Feature: Chinese experts in Kazakhstan give advice on protecting health workers

Chinese experts communicate with Kazakh colleagues on hospital management to lower infections among health workers at the No. 9 polyclinics of Nur-Sultan, Kazakhstan, April 14, 2020. (Business Kazakhstan Newspaper/Handout via Xinhua)

"At the moment, we need to pay great attention to the protection of health workers," said Dr. Lu Chen.

The 10-member Chinese medical team has continued their visit in Kazakhstan, giving suggestions to their Kazakh colleagues on how to lower infections among health workers and treat patients.

The raging virus has infected 370 health workers in Kazakhstan as of Wednesday, or nearly 30 percent of the 1,295 COVID-19 cases in the country.

With protection suits, gloves, shoe covers, respiratory masks and special face shields, Chinese experts wearing head-to-toe equipment visited the No.9 polyclinics of Nur-Sultan on Tuesday, and recommended their Kazakh colleagues to adopt the same level of protection.

The Chinese experts showed interest in every detailed measure taken by the hospital, including how patients are admitted and how each department works.

"At the moment, we need to pay great attention to the protection of health workers," said Dr. Lu Chen, vice president of the People's Hospital of Xinjiang Uygur Autonomous Region and deputy head of the Chinese medical team in Kazakhstan.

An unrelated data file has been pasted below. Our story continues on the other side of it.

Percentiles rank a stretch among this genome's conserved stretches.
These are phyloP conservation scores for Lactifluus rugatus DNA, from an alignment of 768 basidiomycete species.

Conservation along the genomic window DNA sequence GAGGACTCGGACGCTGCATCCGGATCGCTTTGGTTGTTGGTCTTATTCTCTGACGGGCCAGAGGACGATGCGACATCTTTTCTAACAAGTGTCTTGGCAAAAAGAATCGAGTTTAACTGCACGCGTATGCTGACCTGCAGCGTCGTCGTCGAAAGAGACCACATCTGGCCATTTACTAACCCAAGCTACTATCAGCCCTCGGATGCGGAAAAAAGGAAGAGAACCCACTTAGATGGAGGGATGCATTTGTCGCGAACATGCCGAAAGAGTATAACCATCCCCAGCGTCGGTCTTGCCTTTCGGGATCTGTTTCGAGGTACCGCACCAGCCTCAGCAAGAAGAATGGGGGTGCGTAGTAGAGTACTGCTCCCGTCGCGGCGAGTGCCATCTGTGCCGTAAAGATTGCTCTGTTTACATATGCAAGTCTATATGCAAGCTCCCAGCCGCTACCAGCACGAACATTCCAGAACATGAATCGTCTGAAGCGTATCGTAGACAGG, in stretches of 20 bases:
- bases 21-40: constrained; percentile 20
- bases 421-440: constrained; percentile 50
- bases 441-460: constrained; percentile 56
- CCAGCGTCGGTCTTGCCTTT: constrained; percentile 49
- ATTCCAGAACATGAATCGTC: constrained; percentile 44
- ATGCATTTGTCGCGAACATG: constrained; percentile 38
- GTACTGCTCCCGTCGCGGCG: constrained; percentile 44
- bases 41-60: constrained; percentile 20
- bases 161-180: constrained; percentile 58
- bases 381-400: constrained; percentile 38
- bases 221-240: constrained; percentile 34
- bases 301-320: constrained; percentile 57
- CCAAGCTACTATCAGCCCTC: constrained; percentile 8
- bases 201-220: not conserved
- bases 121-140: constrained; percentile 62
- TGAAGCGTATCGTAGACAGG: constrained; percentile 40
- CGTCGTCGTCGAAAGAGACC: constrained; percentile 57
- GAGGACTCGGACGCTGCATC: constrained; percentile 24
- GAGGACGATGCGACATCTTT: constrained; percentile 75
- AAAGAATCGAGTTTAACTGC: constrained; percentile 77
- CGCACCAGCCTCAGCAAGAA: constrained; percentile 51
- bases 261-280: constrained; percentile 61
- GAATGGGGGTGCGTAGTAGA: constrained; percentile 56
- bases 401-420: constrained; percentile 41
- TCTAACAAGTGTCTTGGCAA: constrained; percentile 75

Lu suggested that a two-corridor system for doctors and patients be introduced. All patients and their relatives must wear face masks, and hospitals must be in complete disinfection, he said.

Saule Smagulova, director of the hospital, said the experience from their Chinese colleagues is invaluable, adding that all safety measures must be followed.

Also on Tuesday, the Chinese medical team held online training for more than 800 doctors and nurses on protecting themselves from infection while treating their patients.

"When the epidemic broke out, Chinese health workers underwent mass infections due to a lack of information and a shortage of preventive measures and protective supplies. As all these problems were solved, the infection rate began to drop sharply," said Dr. Lu Xiaobo, a leading infectious diseases specialist with the People's Hospital of Xinjiang Uygur Autonomous Region.

Intensive care department staff in Chinese hospitals now work for a maximum of 4 hours, while testing staff and laboratory assistants work for 6 hours to minimize infection, Lu Xiaobo added.

Yu Yanxia, head nurse of the People's Hospital of the Ili Kazakh Autonomous Prefecture of Xinjiang, recommended that the hospitals treating COVID-19 patients should be divided into three zones -- pollution, semi-contaminated, and clean. Doctors should wear masks and glasses with a mandatory leak-proof test, use double layers in clothing and follow a strict procedure for removing and putting on suits, Yu said.

The Chinese experts have been working from 9 a.m. to 7 p.m. over the past six days. They have conducted training and communicated with Kazakh experts, health workers and health authorities on diagnosis, treatment, testing and quarantine regime of COVID-19.

The Chinese medical team arrived in Nur-Sultan on April 9 and plans to also visit Karaganda and Almaty.